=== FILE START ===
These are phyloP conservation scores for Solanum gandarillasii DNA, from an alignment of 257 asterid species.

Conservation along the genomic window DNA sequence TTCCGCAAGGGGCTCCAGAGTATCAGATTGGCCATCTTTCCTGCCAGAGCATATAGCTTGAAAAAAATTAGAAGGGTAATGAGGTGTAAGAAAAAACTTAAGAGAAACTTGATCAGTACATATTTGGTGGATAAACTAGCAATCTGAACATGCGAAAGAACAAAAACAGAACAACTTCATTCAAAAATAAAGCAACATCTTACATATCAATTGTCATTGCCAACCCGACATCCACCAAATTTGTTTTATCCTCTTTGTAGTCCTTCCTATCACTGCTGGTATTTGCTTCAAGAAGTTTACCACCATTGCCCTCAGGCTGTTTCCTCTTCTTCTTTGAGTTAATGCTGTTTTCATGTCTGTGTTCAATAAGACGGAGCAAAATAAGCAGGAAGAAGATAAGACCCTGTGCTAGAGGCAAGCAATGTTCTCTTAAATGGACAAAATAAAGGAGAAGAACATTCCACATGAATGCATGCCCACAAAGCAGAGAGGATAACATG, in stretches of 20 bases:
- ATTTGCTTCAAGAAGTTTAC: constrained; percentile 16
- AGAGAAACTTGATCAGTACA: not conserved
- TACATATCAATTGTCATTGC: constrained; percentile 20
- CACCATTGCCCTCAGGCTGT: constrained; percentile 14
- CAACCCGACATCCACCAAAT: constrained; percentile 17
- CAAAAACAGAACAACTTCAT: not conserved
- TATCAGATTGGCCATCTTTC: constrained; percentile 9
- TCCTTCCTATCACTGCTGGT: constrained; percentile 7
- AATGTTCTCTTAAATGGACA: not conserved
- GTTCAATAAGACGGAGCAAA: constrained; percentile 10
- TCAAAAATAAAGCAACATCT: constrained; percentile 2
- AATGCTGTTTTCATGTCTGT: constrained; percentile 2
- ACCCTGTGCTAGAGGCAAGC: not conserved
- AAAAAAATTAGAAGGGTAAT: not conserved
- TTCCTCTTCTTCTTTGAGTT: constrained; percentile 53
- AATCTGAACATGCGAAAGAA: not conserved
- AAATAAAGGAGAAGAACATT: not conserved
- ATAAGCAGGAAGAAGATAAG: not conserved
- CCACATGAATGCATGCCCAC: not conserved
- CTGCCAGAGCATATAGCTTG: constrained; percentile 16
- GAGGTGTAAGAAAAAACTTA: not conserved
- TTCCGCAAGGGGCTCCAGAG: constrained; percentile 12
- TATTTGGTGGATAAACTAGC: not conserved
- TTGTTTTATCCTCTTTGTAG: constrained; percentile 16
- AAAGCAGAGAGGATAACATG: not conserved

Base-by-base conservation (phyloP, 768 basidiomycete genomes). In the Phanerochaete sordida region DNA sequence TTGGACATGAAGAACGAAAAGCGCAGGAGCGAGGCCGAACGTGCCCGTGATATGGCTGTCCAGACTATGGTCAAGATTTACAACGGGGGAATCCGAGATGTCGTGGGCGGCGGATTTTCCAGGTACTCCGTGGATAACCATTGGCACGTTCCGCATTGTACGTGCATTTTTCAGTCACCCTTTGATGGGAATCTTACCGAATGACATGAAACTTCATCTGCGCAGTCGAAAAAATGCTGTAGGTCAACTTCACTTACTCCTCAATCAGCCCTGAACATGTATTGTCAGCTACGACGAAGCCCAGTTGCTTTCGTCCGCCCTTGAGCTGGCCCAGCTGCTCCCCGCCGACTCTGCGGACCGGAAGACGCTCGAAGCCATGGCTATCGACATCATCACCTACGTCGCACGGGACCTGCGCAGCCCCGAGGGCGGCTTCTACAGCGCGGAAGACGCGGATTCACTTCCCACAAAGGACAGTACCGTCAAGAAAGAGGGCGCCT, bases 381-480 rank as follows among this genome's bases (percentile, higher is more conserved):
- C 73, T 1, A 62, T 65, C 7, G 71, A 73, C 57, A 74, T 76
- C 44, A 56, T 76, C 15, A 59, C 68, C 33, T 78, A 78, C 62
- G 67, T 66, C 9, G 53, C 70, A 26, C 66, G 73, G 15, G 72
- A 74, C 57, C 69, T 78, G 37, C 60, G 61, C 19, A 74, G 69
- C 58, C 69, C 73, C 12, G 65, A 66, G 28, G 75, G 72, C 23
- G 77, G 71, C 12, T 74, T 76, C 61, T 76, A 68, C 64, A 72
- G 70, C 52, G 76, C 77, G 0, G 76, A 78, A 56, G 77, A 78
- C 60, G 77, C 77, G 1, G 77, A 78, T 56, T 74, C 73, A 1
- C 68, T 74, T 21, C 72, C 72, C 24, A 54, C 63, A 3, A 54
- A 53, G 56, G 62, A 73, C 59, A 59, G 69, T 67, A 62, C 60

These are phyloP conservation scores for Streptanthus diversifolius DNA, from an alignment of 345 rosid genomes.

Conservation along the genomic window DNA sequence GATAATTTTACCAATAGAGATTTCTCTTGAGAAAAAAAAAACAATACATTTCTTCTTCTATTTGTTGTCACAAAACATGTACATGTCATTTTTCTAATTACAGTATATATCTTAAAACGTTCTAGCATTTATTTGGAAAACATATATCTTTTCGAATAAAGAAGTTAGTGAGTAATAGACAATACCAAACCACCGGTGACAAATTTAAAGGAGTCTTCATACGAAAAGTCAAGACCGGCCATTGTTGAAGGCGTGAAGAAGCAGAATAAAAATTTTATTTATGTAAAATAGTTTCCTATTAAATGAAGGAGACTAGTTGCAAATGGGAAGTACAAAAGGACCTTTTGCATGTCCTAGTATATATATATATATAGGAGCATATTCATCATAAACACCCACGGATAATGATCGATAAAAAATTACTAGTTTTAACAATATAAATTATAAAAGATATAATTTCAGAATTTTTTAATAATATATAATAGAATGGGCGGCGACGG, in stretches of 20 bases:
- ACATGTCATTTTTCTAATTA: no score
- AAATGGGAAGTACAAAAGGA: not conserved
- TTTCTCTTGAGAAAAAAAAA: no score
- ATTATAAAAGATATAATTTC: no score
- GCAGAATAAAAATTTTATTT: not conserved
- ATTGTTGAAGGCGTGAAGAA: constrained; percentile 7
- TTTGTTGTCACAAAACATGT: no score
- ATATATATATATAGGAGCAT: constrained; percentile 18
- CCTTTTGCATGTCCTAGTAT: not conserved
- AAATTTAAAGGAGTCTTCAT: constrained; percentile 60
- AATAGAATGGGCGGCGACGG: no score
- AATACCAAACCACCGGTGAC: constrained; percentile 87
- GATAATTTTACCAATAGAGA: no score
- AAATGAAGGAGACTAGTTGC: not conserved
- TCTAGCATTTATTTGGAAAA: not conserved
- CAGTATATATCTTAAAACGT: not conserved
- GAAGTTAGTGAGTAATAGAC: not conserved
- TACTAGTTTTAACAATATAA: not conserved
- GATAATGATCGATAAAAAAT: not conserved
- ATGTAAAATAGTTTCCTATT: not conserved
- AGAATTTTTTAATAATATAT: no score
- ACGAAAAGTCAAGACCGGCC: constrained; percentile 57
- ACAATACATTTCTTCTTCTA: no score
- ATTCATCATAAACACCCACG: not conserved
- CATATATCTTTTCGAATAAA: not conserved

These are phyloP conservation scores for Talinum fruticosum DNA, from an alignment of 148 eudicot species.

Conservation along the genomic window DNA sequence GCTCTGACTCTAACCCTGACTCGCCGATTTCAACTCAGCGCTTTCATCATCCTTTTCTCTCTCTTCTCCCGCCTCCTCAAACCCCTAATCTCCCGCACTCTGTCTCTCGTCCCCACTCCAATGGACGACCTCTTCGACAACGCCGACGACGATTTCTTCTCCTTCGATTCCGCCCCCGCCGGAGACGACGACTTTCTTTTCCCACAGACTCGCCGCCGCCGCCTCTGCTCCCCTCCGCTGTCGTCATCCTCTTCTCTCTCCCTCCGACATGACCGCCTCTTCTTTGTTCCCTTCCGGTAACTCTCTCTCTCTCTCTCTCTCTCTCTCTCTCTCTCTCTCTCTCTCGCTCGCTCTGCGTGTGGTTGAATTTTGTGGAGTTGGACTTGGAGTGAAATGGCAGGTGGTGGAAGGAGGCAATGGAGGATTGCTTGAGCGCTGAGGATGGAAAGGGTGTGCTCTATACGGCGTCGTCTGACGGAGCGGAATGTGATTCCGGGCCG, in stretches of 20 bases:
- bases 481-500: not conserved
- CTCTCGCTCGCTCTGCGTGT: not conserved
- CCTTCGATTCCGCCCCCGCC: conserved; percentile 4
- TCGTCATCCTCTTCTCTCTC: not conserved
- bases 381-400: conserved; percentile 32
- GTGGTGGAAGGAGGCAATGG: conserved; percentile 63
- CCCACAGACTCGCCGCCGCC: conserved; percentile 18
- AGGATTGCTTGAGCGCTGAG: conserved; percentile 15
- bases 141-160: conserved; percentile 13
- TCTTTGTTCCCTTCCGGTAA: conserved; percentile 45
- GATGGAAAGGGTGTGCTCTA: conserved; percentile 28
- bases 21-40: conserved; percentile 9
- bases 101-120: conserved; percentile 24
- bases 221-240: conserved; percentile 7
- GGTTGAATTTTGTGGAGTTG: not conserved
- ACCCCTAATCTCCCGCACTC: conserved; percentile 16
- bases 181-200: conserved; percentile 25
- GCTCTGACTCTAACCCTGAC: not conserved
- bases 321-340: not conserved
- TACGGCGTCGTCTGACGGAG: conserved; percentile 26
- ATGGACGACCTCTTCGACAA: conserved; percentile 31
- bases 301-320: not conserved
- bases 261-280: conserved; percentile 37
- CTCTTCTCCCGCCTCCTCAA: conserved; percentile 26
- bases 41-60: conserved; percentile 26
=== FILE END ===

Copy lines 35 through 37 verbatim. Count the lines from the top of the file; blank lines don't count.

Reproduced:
- G 70, C 52, G 76, C 77, G 0, G 76, A 78, A 56, G 77, A 78
- C 60, G 77, C 77, G 1, G 77, A 78, T 56, T 74, C 73, A 1
- C 68, T 74, T 21, C 72, C 72, C 24, A 54, C 63, A 3, A 54